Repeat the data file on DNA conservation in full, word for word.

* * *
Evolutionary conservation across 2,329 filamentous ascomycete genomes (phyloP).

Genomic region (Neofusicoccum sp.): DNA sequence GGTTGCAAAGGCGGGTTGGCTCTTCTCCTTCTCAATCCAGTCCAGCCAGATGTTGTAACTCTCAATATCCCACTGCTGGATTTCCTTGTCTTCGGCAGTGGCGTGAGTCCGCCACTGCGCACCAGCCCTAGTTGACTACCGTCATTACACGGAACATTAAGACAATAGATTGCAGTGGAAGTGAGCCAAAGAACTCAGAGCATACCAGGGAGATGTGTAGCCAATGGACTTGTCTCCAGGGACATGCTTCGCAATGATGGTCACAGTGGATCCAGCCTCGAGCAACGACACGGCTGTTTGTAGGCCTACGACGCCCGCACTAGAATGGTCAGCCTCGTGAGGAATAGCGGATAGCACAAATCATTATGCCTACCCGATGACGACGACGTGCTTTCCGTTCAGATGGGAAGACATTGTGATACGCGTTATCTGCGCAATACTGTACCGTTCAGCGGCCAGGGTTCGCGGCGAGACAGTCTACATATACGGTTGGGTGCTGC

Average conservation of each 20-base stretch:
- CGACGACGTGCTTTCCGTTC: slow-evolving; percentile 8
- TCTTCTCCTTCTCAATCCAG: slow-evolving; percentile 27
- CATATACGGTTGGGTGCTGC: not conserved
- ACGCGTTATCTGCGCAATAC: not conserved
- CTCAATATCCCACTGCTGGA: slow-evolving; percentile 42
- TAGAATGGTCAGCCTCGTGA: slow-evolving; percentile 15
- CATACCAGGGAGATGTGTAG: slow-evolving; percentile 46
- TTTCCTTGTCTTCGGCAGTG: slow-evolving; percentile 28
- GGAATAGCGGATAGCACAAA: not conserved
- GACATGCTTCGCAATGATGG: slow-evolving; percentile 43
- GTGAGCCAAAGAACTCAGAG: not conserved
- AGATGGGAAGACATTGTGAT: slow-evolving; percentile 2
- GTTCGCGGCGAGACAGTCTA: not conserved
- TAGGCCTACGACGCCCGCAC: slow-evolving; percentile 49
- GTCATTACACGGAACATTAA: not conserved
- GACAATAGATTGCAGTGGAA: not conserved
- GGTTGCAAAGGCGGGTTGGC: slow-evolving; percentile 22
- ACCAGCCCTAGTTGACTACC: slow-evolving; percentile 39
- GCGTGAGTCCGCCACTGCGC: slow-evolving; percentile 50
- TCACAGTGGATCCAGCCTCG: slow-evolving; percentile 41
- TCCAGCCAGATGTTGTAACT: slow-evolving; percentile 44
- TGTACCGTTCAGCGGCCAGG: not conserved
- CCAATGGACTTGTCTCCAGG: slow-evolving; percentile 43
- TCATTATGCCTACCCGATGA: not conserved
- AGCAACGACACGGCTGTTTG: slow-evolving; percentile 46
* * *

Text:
Evolutionary conservation across 2,329 filamentous ascomycete genomes (phyloP).

Genomic region (Neofusicoccum sp.): DNA sequence GGTTGCAAAGGCGGGTTGGCTCTTCTCCTTCTCAATCCAGTCCAGCCAGATGTTGTAACTCTCAATATCCCACTGCTGGATTTCCTTGTCTTCGGCAGTGGCGTGAGTCCGCCACTGCGCACCAGCCCTAGTTGACTACCGTCATTACACGGAACATTAAGACAATAGATTGCAGTGGAAGTGAGCCAAAGAACTCAGAGCATACCAGGGAGATGTGTAGCCAATGGACTTGTCTCCAGGGACATGCTTCGCAATGATGGTCACAGTGGATCCAGCCTCGAGCAACGACACGGCTGTTTGTAGGCCTACGACGCCCGCACTAGAATGGTCAGCCTCGTGAGGAATAGCGGATAGCACAAATCATTATGCCTACCCGATGACGACGACGTGCTTTCCGTTCAGATGGGAAGACATTGTGATACGCGTTATCTGCGCAATACTGTACCGTTCAGCGGCCAGGGTTCGCGGCGAGACAGTCTACATATACGGTTGGGTGCTGC

Average conservation of each 20-base stretch:
- CGACGACGTGCTTTCCGTTC: slow-evolving; percentile 8
- TCTTCTCCTTCTCAATCCAG: slow-evolving; percentile 27
- CATATACGGTTGGGTGCTGC: not conserved
- ACGCGTTATCTGCGCAATAC: not conserved
- CTCAATATCCCACTGCTGGA: slow-evolving; percentile 42
- TAGAATGGTCAGCCTCGTGA: slow-evolving; percentile 15
- CATACCAGGGAGATGTGTAG: slow-evolving; percentile 46
- TTTCCTTGTCTTCGGCAGTG: slow-evolving; percentile 28
- GGAATAGCGGATAGCACAAA: not conserved
- GACATGCTTCGCAATGATGG: slow-evolving; percentile 43
- GTGAGCCAAAGAACTCAGAG: not conserved
- AGATGGGAAGACATTGTGAT: slow-evolving; percentile 2
- GTTCGCGGCGAGACAGTCTA: not conserved
- TAGGCCTACGACGCCCGCAC: slow-evolving; percentile 49
- GTCATTACACGGAACATTAA: not conserved
- GACAATAGATTGCAGTGGAA: not conserved
- GGTTGCAAAGGCGGGTTGGC: slow-evolving; percentile 22
- ACCAGCCCTAGTTGACTACC: slow-evolving; percentile 39
- GCGTGAGTCCGCCACTGCGC: slow-evolving; percentile 50
- TCACAGTGGATCCAGCCTCG: slow-evolving; percentile 41
- TCCAGCCAGATGTTGTAACT: slow-evolving; percentile 44
- TGTACCGTTCAGCGGCCAGG: not conserved
- CCAATGGACTTGTCTCCAGG: slow-evolving; percentile 43
- TCATTATGCCTACCCGATGA: not conserved
- AGCAACGACACGGCTGTTTG: slow-evolving; percentile 46